KUALA LUMPUR: A lorry driver, who police claim was on their wanted list for alleged drug offences, was awarded RM250,000 in damages by the High Court today in a negligence suit brought against the government for breach of duty and restraining his liberty.
B Thayanantha Rao, 53, was also awarded damages for the tort of misfeasance in public office.
Judicial commissioner Johan Lee said the police were just performing their duty when arresting Rao in 2017 and 2019. He said the arrests were a result of mistaken identity, something the police were not aware of at the time.
“However, what happened during detention in 2019 was sheer negligence by the police,” Lee said in a ruling delivered online.
He said police should have investigated the matter, especially after Thayanantha had repeatedly said he was the victim of mistaken identity, and had offered proof stored on his mobile phone.
“The fact that the police did nothing and proceeded to get a remand order and later released the plaintiff (Rao) on police bail despite knowing the truth was unlawful,” he said.
As part of his ruling, Lee rectified all police records which stated that Thayanantha was wanted by the police and that he had previous convictions.
Thayanantha, who was represented by S Jayananda Rao, Gayathri Chandrakasan and Ho Xin Ying, was also awarded RM30,000 in costs.
Senior federal counsel Syahriah Shapiee represented the government.
In the suit filed in 2021, Thayanantha sought a declaration that his arrests on Dec 20, 2017 and May 10, 2019 were unlawful.
He also wanted the police to amend and update their database to remove the link on his name to Mohd Shukri Rao Abdullah, who is alleged to be involved in drug offences.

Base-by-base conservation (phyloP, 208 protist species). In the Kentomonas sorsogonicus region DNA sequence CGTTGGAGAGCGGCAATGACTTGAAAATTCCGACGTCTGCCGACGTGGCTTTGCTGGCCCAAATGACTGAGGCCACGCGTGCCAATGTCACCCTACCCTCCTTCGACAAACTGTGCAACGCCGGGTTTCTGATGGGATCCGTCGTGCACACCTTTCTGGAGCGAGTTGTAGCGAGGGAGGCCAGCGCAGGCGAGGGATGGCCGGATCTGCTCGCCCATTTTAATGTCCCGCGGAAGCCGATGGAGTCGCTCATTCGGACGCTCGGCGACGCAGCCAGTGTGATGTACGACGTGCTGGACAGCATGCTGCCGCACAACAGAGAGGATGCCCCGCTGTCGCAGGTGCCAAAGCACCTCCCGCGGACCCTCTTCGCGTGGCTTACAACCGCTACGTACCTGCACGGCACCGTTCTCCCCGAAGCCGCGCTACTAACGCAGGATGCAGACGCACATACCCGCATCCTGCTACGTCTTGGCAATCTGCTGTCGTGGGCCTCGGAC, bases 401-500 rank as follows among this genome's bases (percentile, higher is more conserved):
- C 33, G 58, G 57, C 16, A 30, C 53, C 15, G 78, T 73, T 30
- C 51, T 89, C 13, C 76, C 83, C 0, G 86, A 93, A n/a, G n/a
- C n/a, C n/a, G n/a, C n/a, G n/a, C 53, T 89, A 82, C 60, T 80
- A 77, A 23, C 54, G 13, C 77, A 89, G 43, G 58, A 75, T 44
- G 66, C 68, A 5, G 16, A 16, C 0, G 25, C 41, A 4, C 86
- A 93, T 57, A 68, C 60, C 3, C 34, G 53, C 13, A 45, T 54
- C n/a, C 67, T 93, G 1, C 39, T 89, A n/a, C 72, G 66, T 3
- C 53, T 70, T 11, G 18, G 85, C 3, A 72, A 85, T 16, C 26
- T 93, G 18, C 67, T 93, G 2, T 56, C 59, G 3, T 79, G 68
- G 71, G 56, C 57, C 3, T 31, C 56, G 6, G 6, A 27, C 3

He named five policemen, the inspector-general of police and the government as the defendants.
Thayanantha said he was riding a motorcycle along Jalan Imbi at about 3.30pm on Dec 20, 2017 when police stopped him at a roadblock and asked to see his identity card.
After checking their database, police arrested him, claiming he was wanted for drug-related offences.
However, he said he was told at the Brickfields police station that although his identity card number matched that of the wanted person, he did not resemble a police photofit of the suspect. They said the wanted person had fraudulently used his identity card.
Thayanantha lodged a police report upon his release from custody.
On May 10, 2019, he was stopped again at a roadblock on Jalan Pudu and arrested by two policemen who told him he was linked to drug offences.
He explained that it was a case of mistaken identity and had lodged a police report. He showed them the report on his phone.
He was taken to the Dang Wangi police station and kept overnight and produced before a magistrate, who sanctioned a three-day remand for further investigation.
Thayanantha said the police did not inform or allow him to communicate with his family. He was only freed on police bail at about 5pm three days later.
After his release, he said, he conducted a search at the national registration department and confirmed that no other person held the same identity card number.
Based on information on the police database, he made a second report asking the police to investigate Shukri Rao for allegedly misusing his identity or identity card.